Nomura's Jellyfish is a very large Japanese jellyfish. It is in the same size class as the lion's mane jellyfish, the largest cnidarian in the world. The width of these jellyfish are slightly larger than the height of most full grown men.
While stings of this large jellyfish are painful, they are not usually toxic enough
to cause serious harm in humans.
The most recent problems first became obvious in late August 2005 when Japanese fishermen fishing for squid, anchovies, salmon and Japanese amberjack began finding huge numbers of the jellyfish in their nets. The areas that were hardest hit were the Sea of Japan coasts of Fukui and Shimane prefectures in western Japan.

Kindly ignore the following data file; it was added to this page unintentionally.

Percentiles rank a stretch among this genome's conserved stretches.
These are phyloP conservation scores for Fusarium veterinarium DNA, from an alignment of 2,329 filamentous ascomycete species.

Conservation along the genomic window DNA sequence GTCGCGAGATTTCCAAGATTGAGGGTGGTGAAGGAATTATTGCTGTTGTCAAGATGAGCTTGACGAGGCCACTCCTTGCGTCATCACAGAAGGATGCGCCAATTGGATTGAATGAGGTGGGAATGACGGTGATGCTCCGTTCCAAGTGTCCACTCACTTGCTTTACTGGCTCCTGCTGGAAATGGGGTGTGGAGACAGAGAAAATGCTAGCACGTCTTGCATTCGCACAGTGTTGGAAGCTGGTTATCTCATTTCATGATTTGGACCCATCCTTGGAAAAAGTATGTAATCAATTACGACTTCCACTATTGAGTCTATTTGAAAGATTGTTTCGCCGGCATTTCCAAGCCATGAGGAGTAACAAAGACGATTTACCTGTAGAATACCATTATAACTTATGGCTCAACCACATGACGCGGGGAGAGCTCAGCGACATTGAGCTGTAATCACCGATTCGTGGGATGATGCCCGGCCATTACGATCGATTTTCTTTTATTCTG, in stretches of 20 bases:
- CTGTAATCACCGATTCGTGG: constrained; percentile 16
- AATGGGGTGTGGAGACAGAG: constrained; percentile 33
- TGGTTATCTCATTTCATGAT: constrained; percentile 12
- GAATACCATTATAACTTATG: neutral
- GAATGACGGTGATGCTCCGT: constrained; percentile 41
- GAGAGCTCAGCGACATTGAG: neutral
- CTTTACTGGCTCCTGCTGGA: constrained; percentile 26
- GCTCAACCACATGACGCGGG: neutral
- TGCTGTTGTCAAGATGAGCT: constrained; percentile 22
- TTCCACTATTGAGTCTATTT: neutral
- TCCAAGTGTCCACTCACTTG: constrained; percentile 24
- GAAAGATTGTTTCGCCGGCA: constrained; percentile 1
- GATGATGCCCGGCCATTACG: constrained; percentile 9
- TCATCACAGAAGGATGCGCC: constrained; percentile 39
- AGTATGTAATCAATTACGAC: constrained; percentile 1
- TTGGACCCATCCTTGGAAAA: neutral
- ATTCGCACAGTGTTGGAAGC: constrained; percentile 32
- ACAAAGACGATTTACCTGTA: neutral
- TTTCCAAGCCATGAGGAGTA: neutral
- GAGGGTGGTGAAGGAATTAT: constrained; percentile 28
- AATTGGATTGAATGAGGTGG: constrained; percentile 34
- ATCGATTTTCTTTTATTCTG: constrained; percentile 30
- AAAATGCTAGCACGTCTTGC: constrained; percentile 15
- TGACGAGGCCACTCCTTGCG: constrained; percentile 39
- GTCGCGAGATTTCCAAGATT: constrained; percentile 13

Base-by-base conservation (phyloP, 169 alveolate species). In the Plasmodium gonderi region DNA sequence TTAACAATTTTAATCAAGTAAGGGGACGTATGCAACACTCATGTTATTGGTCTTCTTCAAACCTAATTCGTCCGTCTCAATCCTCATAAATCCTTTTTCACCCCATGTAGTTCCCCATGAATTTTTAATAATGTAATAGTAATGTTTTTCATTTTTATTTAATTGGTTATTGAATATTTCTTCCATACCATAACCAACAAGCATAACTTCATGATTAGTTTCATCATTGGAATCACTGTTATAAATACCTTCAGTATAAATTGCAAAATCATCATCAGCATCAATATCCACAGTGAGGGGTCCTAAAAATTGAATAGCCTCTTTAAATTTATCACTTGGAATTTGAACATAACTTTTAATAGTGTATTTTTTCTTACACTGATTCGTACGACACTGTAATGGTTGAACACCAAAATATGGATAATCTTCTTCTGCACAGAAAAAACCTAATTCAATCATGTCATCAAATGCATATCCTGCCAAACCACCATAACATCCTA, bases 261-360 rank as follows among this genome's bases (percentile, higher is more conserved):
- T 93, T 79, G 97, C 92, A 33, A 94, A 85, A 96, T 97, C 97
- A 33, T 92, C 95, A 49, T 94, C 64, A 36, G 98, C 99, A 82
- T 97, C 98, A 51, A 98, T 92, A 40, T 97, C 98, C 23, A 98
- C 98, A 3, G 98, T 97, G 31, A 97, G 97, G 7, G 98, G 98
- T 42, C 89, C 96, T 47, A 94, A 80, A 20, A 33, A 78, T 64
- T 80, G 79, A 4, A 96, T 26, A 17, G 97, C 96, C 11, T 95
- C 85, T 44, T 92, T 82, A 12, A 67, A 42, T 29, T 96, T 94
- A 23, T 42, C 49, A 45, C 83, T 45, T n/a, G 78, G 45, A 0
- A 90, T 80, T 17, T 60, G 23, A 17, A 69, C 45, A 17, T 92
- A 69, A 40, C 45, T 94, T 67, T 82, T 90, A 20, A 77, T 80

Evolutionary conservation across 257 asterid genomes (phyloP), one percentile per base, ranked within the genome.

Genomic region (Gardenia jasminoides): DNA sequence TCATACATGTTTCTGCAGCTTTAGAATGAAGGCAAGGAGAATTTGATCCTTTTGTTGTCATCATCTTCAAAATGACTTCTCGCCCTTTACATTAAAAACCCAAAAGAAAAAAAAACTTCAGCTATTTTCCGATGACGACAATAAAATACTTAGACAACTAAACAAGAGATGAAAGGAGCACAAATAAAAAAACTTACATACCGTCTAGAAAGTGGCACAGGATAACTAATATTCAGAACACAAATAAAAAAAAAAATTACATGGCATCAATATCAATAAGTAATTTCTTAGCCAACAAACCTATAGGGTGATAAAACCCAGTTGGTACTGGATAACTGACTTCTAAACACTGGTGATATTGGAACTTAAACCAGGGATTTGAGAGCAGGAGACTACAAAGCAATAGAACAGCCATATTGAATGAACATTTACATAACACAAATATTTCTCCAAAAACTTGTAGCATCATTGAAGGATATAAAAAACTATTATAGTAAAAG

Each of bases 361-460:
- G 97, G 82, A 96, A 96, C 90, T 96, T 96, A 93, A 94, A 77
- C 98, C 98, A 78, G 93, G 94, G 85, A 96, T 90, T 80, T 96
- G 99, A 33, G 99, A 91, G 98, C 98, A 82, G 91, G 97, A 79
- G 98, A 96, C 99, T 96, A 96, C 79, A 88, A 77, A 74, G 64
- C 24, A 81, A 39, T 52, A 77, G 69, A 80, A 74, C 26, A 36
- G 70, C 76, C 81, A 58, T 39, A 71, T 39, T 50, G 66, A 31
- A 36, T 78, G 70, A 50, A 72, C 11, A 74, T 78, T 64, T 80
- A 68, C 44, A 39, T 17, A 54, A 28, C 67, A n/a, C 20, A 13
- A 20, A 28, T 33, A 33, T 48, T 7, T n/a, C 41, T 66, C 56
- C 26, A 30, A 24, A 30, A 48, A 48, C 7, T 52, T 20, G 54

Often, the weight of the echizen kurage broke the nets or crushed fish in the net. In the worst cases, as many as 1000 Nomura's jellyfish have been trapped in one net. Many fish trapped within the net with the jellyfish that survived were too poisoned and slimed by the tentacles to be of commercial value.
The problem with combating the jellyfish is that when they are under attack or killed, they release billions of sperm or eggs which connect in the water and attach to rocks or coral formations. when the conditions are favorable, the creatures detach from their home millions at a time and grow into more jellyfish.
lion's mane jellyfish , Large jelly fish Nomura jellyfish ,
Japanese large jelly fish